ROBERT WRIGHT: Well, it absolutely had ethical implications because it involved much broader acceptance of other beings and it involved being less judgmental of other beings. I mean it reached almost ridiculous extremes. Look looking down at weeds and thinking, "I can't believe I've been killing those things. They're actually as pretty as the grass. Prettier."

But in the realm of humanity, I mean I was just by the end being very much less judgmental about just people I would see on the street.

And I would just my focus moved away from myself. And I think that is movement toward the truth. I mean the basic illusion natural selection builds into all of us is that we are special. You know, that's obviously something if you were natural selection you'd want to build into animals, right?

Because that's how you get them to take care of their own and get their genes into the next generation. But it really is an illusion and it's more fraught with ethical implications than we realize, I think. I mean it just suddenly blinds us to the truth about people I think.

BILL MOYERS: I do find more people like you who are seeking a spiritual practice without a governing deity presiding over it.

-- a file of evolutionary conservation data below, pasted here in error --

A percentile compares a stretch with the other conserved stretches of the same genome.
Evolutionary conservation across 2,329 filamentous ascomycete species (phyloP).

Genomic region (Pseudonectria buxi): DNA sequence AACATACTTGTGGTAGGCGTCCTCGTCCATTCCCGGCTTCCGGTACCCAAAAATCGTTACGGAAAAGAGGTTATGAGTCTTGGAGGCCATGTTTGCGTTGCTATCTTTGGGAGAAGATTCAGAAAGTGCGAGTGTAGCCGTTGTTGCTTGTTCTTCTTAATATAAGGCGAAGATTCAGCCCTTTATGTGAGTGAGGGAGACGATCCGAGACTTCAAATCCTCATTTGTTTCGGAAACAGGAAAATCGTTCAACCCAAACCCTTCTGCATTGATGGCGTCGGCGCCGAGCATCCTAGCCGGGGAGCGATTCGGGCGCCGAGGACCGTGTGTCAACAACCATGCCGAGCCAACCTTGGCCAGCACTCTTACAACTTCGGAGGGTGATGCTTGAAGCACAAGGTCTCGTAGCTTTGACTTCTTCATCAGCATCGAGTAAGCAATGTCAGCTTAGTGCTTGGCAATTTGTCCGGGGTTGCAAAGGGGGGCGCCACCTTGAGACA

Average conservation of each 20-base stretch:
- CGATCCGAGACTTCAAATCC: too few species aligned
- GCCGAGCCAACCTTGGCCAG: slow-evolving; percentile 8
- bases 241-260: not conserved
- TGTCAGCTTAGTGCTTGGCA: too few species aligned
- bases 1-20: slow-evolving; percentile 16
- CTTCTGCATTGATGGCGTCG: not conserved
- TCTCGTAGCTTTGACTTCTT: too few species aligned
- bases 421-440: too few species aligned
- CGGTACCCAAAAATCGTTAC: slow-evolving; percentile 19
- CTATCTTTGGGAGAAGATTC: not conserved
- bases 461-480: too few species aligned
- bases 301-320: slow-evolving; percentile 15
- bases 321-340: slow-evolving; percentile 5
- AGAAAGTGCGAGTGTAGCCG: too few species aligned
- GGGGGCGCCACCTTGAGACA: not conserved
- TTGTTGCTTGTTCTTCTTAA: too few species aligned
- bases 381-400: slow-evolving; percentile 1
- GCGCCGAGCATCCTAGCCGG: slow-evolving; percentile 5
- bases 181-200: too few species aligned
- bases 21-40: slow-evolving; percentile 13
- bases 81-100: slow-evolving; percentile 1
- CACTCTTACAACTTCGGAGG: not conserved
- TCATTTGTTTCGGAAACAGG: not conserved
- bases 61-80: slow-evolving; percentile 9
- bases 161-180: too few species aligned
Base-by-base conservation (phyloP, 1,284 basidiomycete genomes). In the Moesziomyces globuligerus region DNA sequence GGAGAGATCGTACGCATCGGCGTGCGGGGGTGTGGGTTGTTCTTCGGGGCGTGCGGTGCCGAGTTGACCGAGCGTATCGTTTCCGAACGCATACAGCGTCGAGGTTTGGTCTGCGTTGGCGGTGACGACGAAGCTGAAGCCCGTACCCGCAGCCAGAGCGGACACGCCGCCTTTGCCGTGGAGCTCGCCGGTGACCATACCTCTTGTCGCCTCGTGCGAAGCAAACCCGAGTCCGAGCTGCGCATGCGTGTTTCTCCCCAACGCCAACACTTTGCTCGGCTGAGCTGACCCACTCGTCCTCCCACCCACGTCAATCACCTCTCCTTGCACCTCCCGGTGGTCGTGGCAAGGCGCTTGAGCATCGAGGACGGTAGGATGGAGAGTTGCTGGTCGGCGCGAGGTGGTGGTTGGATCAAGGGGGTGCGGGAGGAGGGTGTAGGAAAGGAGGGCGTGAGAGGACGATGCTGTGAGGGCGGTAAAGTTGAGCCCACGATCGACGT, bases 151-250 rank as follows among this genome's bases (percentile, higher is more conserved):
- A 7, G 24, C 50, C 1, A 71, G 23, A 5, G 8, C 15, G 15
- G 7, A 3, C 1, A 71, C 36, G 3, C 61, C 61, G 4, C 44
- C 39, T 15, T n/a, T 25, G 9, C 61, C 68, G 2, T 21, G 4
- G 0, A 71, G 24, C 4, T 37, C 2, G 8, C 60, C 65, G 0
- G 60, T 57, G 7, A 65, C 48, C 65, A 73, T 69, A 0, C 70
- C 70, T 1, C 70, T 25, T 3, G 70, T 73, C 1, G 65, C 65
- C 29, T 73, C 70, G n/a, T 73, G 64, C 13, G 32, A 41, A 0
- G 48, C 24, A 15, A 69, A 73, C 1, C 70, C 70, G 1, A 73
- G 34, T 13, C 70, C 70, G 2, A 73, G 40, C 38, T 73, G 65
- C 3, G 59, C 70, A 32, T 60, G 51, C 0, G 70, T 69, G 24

ROBERT WRIGHT: Yeah. It seems to work. Now these people, they do though, even these secular Buddhists I would say, they do believe in a transcendent source of meaning. They believe that there's something out there that is the moral truth and that they are aligning themselves with.

Secular perspective that doesn't not involve belief in anything that you might call transcendent, although that's a very tricky word.

BILL MOYERS: I know that we can't be precise like the 4th of July, 1776, but was there a moment in the larger sense when god became a capital G?

ROBERT WRIGHT: There is this very curious word in the Bible, in the Hebrew version of the Bible, the Hebrew Bible or what Christians would call the Old Testament. Elohim. It literally is the plural of the generic noun for gods.